Series: Heralds of Valdemar #1
Published: 3 March 1987
Publisher: Daw Books
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Follows the adventures of Talia as she trains to become a Herald of Valdemar in the first book in the classic epic fantasy Arrows trilogy
Chosen by the Companion Rolan, a mystical horse-like being with powers beyond imagining, Talia, once a runaway, has now become a trainee Herald, destined to become one of the Queen's own elite guard. For Talia has certain awakening talents of the mind that only a Companion like Rolan can truly sense.
But as Talia struggles to master her unique abilities, time is running out. For conspiracy is brewing in Valdemar, a deadly treason that could destroy Queen and kingdom. Opposed by unknown enemies capable of both diabolical magic and treacherous assassination, the Queen must turn to Talia and the Heralds for aid in protecting the realm and insuring the future of the Queen's heir, a child already in danger of becoming bespelled by the Queen's own foes.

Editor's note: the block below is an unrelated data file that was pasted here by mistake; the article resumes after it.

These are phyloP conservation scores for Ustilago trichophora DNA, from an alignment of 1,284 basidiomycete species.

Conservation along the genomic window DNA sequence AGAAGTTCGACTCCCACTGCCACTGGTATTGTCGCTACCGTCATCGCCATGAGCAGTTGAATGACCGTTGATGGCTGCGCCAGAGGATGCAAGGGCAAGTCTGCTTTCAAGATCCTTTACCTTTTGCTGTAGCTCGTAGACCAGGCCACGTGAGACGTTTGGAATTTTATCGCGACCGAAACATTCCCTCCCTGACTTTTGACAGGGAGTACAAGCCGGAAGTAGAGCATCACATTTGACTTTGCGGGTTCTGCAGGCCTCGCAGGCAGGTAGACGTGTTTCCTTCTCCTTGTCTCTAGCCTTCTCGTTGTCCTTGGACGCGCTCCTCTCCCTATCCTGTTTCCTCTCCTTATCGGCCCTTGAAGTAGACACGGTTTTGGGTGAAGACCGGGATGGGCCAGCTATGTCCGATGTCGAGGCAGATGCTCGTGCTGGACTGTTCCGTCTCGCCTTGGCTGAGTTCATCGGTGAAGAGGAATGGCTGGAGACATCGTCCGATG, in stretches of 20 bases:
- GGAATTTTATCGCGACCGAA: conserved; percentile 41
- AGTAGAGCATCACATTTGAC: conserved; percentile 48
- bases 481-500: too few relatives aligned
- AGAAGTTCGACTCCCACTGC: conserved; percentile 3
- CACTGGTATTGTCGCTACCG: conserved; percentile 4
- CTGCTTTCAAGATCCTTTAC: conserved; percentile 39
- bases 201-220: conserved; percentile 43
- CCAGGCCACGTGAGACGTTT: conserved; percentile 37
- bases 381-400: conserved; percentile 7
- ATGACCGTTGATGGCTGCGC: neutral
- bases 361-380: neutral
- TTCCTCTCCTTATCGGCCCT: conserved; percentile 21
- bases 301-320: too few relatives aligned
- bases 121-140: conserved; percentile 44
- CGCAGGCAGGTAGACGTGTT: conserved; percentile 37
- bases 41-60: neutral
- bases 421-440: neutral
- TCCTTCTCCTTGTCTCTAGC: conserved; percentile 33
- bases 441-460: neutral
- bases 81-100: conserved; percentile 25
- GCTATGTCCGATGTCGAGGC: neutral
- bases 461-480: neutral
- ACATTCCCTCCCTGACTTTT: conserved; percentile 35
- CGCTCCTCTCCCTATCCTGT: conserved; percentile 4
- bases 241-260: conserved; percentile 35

This book is the first published work in the overall Valdemar saga, although not the first in a chronological order of the world itself. It is also the book that spawned my love of Mercedes Lackey and the world itself, the work that fueled my love of fantasy.
The protagonist, Talia, is a strong female character that is developed in a very real and believable way. She is strong but flawed, and that is what makes her such a relatable character. She isn’t portrayed as being perfect in anything she is or does, physically or in any other way. Instead, her strength is found in her own inner character. She doesn’t run away from obstacles but faces them head-on and finds a way to overcome them. She isn’t afraid to ask for help when she realizes she needs it. She finds personal satisfaction in being useful, and that is a beautiful thing to see in a character.
Things I loved about this book…
- The Heralds. At their heart, Heralds are a family, often the first a Chosen has ever truly known. I love that concept!
- Talia’s friends. I loved that, by and large, they were kind and accepting and supportive of one another. I love the representation of platonic love and support to be found in the pages of this book. It’s nice to see nontoxic relationships in action.
- The teachers. So often the adults in charge are portrayed as blind to the woes of their charges. That isn’t the case here, which I loved. They pay attention, they notice, and they help.
- The issues. There is mention of sex, but it’s done in a healthy way, touching on the differences between lust and love, as well as safety. There’s conversations about trauma and loss, finding one’s true family, boundaries, and consequences.